No more gross payback for overpayments.
Two of the four major land crossings from the US into Canada in the Niagara Region are unattended by inspectors from the Canadian Food Inspection Agency
The great majority of Canadians reject the Harper government’s policy of permitting the food processing industry to police its own safety practices.
Every meat slaughter inspection group in Toronto and throughout Ontario is working short-handed, often operating below staffing levels required to ensure meat packing houses are following all safety requirements.
Weatherill food safety measures unraveling – Meat for Canadians inspected less than product destined for export
According to CFIA forecasts, the current government plans to cut spending on food safety by 21% by 2016–17. This will translate to staff cuts of 16.5%, or 548 positions.
The unit of food inspectors dedicated to protecting consumers and retailers in Metro Vancouver from food fraud and unsafe retail food displays has been disbanded.
Ottawa – Work will be more dangerous if proposed changes to health and safety laws in Ottawa’s latest omnibus budget measure, Bill C-4, become law, according to Rob Ellis, whose teenage son was killed at work during his second day on the job.
Ellis, a workplace health and safety advocate, and Bob Kingston, President of the PSAC’s Agriculture Union, are in Ottawa today to urge parliamentarians to change the Bill.
Thunder Bay/Chatham, ON — The Conservative federal budget Bill, C-45, contains amendments to the Canada Grain Act that will remove requirements that protect grain producers from multinational grain companies, by eliminating the impartial weighing inspection of grain being received at terminal elevators. It will also increase self-regulation and decrease overall inspections.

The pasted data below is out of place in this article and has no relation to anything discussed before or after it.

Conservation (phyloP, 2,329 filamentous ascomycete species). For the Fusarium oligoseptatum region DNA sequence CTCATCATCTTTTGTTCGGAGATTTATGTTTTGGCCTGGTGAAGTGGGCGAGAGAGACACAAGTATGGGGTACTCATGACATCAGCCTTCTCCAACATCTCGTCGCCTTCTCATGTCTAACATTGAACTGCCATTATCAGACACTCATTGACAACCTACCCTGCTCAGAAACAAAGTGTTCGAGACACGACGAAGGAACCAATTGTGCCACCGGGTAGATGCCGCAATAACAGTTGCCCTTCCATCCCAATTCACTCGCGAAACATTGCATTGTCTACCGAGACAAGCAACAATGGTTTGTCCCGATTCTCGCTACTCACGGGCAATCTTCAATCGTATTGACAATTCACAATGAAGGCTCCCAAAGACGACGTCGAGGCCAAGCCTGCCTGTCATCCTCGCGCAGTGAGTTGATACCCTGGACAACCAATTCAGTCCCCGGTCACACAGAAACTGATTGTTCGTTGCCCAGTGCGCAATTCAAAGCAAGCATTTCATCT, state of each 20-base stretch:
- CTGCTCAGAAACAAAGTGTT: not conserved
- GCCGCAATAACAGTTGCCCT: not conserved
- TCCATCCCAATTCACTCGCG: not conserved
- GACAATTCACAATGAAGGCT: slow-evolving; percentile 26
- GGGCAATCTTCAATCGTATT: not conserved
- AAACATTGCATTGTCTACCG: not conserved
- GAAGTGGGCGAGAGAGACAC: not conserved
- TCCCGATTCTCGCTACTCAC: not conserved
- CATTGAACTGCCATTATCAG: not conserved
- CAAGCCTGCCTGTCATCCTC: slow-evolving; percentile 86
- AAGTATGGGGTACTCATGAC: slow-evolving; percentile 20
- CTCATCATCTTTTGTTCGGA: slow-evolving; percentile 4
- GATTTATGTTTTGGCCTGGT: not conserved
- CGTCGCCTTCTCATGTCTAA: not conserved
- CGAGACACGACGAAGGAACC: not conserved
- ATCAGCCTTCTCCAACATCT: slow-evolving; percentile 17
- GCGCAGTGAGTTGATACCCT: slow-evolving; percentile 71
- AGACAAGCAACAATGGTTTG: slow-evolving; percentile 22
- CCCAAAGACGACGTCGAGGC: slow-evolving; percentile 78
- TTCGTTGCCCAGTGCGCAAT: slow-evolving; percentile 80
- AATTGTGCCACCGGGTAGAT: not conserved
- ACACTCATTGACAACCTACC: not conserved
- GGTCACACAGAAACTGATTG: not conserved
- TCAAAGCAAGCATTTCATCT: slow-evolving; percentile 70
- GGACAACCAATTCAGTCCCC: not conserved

Canadians kept in the dark for days after US border closed to XL Food products
Ottawa – United States authorities closed the border to products from the E. coli 0157:H7-tainted XL Foods plant in Brooks, Alberta days before Canadian consumers were advised and a product recall was launched in Canada.
Ottawa – The food safety bill introduced this afternoon is a good start at improving the safety of our food, according to the Agriculture Union which represents federal food inspectors.
“Generally speaking, the bill is a good start but we need to ensure that the proposed appeal mechanism does not give industry too much power to undermine the work of CFIA inspectors,” said Bob Kingston, President of the Union.